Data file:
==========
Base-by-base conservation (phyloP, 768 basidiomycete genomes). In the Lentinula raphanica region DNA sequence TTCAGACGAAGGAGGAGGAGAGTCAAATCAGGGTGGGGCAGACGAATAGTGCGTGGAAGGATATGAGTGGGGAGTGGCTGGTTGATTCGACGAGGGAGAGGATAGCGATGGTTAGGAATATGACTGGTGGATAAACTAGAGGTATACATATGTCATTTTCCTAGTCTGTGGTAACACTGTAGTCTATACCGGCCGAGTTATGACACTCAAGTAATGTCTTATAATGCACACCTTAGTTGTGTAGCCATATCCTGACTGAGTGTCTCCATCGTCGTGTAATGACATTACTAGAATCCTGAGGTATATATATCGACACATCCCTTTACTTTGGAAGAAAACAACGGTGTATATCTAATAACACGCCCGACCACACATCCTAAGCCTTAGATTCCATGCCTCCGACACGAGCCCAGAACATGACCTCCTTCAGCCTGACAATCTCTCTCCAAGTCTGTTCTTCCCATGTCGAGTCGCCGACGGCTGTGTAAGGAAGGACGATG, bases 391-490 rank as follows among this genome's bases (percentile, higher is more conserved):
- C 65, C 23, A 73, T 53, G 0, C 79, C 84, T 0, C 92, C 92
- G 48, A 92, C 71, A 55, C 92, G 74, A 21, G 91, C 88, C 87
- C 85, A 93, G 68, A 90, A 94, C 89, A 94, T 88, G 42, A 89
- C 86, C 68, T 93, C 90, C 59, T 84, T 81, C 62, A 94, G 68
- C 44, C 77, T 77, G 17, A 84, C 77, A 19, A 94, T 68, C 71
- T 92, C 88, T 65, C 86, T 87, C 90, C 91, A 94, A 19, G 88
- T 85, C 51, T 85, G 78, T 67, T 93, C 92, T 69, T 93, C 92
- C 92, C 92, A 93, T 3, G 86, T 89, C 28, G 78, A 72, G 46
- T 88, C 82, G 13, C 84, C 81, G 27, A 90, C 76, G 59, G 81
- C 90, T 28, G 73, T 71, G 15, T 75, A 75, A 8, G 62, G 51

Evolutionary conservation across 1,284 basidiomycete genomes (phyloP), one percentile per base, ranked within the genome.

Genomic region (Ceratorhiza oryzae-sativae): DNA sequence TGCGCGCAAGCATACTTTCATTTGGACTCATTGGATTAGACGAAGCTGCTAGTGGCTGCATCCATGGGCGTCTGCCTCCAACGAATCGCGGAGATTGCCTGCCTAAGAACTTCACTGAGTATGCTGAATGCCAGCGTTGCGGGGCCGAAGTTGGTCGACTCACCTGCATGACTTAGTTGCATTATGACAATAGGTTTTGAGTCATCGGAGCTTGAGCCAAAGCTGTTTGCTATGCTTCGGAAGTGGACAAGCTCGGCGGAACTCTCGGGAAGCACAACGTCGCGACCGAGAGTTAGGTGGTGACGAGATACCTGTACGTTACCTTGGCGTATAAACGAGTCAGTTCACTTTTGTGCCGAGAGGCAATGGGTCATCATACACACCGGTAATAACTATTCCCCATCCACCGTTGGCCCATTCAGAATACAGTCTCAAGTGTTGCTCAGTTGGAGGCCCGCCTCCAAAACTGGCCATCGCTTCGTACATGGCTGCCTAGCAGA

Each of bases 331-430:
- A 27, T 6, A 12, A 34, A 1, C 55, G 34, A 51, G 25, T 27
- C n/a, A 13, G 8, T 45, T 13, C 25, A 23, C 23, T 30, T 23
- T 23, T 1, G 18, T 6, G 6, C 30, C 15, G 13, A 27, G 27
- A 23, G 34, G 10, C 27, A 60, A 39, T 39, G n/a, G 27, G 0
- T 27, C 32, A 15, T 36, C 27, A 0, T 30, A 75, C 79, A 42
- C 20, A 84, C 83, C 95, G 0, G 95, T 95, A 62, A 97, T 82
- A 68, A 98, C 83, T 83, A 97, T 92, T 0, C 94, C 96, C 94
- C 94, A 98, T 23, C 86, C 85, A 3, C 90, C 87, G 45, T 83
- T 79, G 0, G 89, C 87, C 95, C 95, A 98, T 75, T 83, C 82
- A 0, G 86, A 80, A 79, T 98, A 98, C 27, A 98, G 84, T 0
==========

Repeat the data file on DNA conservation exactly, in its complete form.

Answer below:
Base-by-base conservation (phyloP, 768 basidiomycete genomes). In the Lentinula raphanica region DNA sequence TTCAGACGAAGGAGGAGGAGAGTCAAATCAGGGTGGGGCAGACGAATAGTGCGTGGAAGGATATGAGTGGGGAGTGGCTGGTTGATTCGACGAGGGAGAGGATAGCGATGGTTAGGAATATGACTGGTGGATAAACTAGAGGTATACATATGTCATTTTCCTAGTCTGTGGTAACACTGTAGTCTATACCGGCCGAGTTATGACACTCAAGTAATGTCTTATAATGCACACCTTAGTTGTGTAGCCATATCCTGACTGAGTGTCTCCATCGTCGTGTAATGACATTACTAGAATCCTGAGGTATATATATCGACACATCCCTTTACTTTGGAAGAAAACAACGGTGTATATCTAATAACACGCCCGACCACACATCCTAAGCCTTAGATTCCATGCCTCCGACACGAGCCCAGAACATGACCTCCTTCAGCCTGACAATCTCTCTCCAAGTCTGTTCTTCCCATGTCGAGTCGCCGACGGCTGTGTAAGGAAGGACGATG, bases 391-490 rank as follows among this genome's bases (percentile, higher is more conserved):
- C 65, C 23, A 73, T 53, G 0, C 79, C 84, T 0, C 92, C 92
- G 48, A 92, C 71, A 55, C 92, G 74, A 21, G 91, C 88, C 87
- C 85, A 93, G 68, A 90, A 94, C 89, A 94, T 88, G 42, A 89
- C 86, C 68, T 93, C 90, C 59, T 84, T 81, C 62, A 94, G 68
- C 44, C 77, T 77, G 17, A 84, C 77, A 19, A 94, T 68, C 71
- T 92, C 88, T 65, C 86, T 87, C 90, C 91, A 94, A 19, G 88
- T 85, C 51, T 85, G 78, T 67, T 93, C 92, T 69, T 93, C 92
- C 92, C 92, A 93, T 3, G 86, T 89, C 28, G 78, A 72, G 46
- T 88, C 82, G 13, C 84, C 81, G 27, A 90, C 76, G 59, G 81
- C 90, T 28, G 73, T 71, G 15, T 75, A 75, A 8, G 62, G 51

Evolutionary conservation across 1,284 basidiomycete genomes (phyloP), one percentile per base, ranked within the genome.

Genomic region (Ceratorhiza oryzae-sativae): DNA sequence TGCGCGCAAGCATACTTTCATTTGGACTCATTGGATTAGACGAAGCTGCTAGTGGCTGCATCCATGGGCGTCTGCCTCCAACGAATCGCGGAGATTGCCTGCCTAAGAACTTCACTGAGTATGCTGAATGCCAGCGTTGCGGGGCCGAAGTTGGTCGACTCACCTGCATGACTTAGTTGCATTATGACAATAGGTTTTGAGTCATCGGAGCTTGAGCCAAAGCTGTTTGCTATGCTTCGGAAGTGGACAAGCTCGGCGGAACTCTCGGGAAGCACAACGTCGCGACCGAGAGTTAGGTGGTGACGAGATACCTGTACGTTACCTTGGCGTATAAACGAGTCAGTTCACTTTTGTGCCGAGAGGCAATGGGTCATCATACACACCGGTAATAACTATTCCCCATCCACCGTTGGCCCATTCAGAATACAGTCTCAAGTGTTGCTCAGTTGGAGGCCCGCCTCCAAAACTGGCCATCGCTTCGTACATGGCTGCCTAGCAGA

Each of bases 331-430:
- A 27, T 6, A 12, A 34, A 1, C 55, G 34, A 51, G 25, T 27
- C n/a, A 13, G 8, T 45, T 13, C 25, A 23, C 23, T 30, T 23
- T 23, T 1, G 18, T 6, G 6, C 30, C 15, G 13, A 27, G 27
- A 23, G 34, G 10, C 27, A 60, A 39, T 39, G n/a, G 27, G 0
- T 27, C 32, A 15, T 36, C 27, A 0, T 30, A 75, C 79, A 42
- C 20, A 84, C 83, C 95, G 0, G 95, T 95, A 62, A 97, T 82
- A 68, A 98, C 83, T 83, A 97, T 92, T 0, C 94, C 96, C 94
- C 94, A 98, T 23, C 86, C 85, A 3, C 90, C 87, G 45, T 83
- T 79, G 0, G 89, C 87, C 95, C 95, A 98, T 75, T 83, C 82
- A 0, G 86, A 80, A 79, T 98, A 98, C 27, A 98, G 84, T 0